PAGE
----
Cube corner microstructures were provided on a body layer as described and illustrated in FIG. 5 of U.S. Pat. No. 5,691,846. The cube corner microstructures (prior to separating the structure into individual cubes) had 3 sets of intersecting grooves as shown in
The cube corner microstructures were prepared using a resin composition formed by combining 25 wt-% bisphenol A epoxy diacrylate, commercially available from Cytek under the trade designation “Ebecryl 3720”, 12 wt-% dimethylaminoethyl acrylate (“DMAEA”), 38 wt-% TMPTA (trimethylol propane triacrylate) and 25 wt-% 1,6 HDDA (hexanediol diacrylate). The formulation had 0.5 pph of TPO (2,4,6-trimethylbenzoyl diphenylphosphine oxide) photoinitiator.
The resin composition was cast at room temperature at 15 fpm onto a metal tool heated to 140° F. The resin composition filled the cavities of the cube corner microstructures in the tool via a rubber nip roller having a gap set to fill the cavities of the embossed pattern on the tool and minimize the amount of resin on the land area of the tool. The primer layer of the primer/EAA film/PET carrier was brought in contact with the cube corner microstructures of the resin. The cube corner microstructure resin was cured through the PET carrier/EAA film/primer on the tool with one Fusion D UV lamp (available from Fusion Systems, Rockville, Md.) set at 360 W/in. Dichroic filters were used in front of the UV lamps to minimize IR heating of the construction. After curing of the cube corner microstructures on the tool, the composite was removed from the tool and the polymerizable resin side of the composite with the cube corner elements was irradiated by a Fusion D UV lamp operating at 600 W/in to provide a post-UV irradiation cure. The composite was passed through an oven set at 150° F. to relax the stresses in the film.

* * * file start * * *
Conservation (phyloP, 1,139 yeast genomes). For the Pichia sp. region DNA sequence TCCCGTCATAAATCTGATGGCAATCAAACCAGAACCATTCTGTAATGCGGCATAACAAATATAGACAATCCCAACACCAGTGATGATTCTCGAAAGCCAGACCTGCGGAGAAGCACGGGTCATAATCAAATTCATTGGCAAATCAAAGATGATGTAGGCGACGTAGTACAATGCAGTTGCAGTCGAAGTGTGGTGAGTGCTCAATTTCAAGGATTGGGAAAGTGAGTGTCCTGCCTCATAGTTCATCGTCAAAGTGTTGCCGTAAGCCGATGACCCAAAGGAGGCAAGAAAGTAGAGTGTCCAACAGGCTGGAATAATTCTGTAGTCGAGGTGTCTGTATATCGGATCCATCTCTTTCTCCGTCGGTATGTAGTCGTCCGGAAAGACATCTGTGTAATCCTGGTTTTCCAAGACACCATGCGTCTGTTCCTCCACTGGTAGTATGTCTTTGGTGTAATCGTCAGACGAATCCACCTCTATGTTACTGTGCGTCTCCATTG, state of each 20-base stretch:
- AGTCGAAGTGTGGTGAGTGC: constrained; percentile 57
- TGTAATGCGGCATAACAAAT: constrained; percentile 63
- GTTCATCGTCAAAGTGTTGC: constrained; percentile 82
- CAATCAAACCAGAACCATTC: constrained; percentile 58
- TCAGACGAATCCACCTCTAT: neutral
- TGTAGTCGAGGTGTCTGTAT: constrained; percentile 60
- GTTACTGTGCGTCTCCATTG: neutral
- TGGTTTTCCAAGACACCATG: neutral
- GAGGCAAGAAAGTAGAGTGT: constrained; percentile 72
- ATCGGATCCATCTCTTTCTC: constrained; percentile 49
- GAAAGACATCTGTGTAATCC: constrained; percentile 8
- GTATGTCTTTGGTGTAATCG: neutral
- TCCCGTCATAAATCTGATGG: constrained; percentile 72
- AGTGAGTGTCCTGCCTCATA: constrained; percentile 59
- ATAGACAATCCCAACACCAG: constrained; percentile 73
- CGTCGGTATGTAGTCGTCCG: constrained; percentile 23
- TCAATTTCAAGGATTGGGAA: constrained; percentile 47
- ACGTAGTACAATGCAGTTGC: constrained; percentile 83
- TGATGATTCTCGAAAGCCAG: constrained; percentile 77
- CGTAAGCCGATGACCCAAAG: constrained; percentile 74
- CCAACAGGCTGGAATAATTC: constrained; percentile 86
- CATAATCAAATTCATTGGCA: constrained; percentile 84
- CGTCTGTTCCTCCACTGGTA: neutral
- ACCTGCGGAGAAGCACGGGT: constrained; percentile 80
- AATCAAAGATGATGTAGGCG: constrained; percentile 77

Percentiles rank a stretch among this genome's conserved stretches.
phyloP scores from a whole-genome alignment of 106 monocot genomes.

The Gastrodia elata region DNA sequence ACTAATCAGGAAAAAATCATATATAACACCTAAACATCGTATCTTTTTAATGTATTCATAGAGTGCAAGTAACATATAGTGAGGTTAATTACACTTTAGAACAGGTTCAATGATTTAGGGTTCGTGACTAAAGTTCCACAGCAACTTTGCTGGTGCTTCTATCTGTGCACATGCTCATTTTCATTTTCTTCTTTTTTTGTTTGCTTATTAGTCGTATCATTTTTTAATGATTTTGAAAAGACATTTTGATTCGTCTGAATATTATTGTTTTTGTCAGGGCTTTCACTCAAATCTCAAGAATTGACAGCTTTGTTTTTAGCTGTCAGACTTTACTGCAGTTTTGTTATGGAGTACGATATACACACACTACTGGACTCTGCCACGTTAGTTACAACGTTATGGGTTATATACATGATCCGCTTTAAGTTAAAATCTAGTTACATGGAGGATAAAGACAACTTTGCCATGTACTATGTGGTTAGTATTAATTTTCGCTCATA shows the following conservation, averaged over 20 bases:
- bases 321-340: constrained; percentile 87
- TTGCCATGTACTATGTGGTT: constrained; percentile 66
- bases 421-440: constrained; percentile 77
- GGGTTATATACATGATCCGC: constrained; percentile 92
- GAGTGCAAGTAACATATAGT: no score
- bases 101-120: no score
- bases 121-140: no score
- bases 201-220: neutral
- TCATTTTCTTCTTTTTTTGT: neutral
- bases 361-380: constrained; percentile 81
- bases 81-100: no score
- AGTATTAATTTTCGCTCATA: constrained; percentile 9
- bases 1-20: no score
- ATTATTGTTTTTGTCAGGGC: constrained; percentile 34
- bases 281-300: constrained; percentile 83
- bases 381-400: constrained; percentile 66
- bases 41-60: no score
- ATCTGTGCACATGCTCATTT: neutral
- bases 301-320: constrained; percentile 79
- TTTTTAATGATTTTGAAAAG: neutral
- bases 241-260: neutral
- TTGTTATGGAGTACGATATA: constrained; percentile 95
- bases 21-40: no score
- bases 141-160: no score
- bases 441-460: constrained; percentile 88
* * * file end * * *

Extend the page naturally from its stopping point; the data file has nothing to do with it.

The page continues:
Each of the First Constructions (seal film/PET carrier) described above was corona treated at an energy of about 2 J/cm2 (0.25 kW at 10 fpm). A 2 inch wide strip of 3M™ Polyester Tape 8403 (available from 3M Company), applied across the width of the construction and flush with the edge of the sample, was placed on both the seal film of the First Construction and the cube corner microstructures of the Second Construction to form tape tabs. The tape tabs would to be used later to initiate the peeling process for the 90 degree peel adhesion test.
The First Construction and the Second Construction were laminated using a 12 inch wide laminator composed of a rubber roll and a heated metal emboss roll. The emboss roll had a hexagonal seal pattern thereon. The lamination pressure was 25 psi and line speed was 15 fpm. The First Construction and the Second Construction were fed through the nip of the rolls such that the tape tab on the seal film of the First Construction and the tape tab on the cube corner microstructures of the Second Construction were aligned and face to face to eliminate sealing in the tape tab areas and allow peel initiation for later testing. The PET carrier side of the First Construction was placed independently against the heated emboss roll at temperatures of 300° F. and 375° F. The PET carrier side of the Second Construction was against a rubber roll which had a temperature of about 115° F. due to contact against the heated emboss roll. The article exiting the laminator had the seal film bonded to the cube corner microstructures and 2 tape tabs present to allow peel adhesion initiation.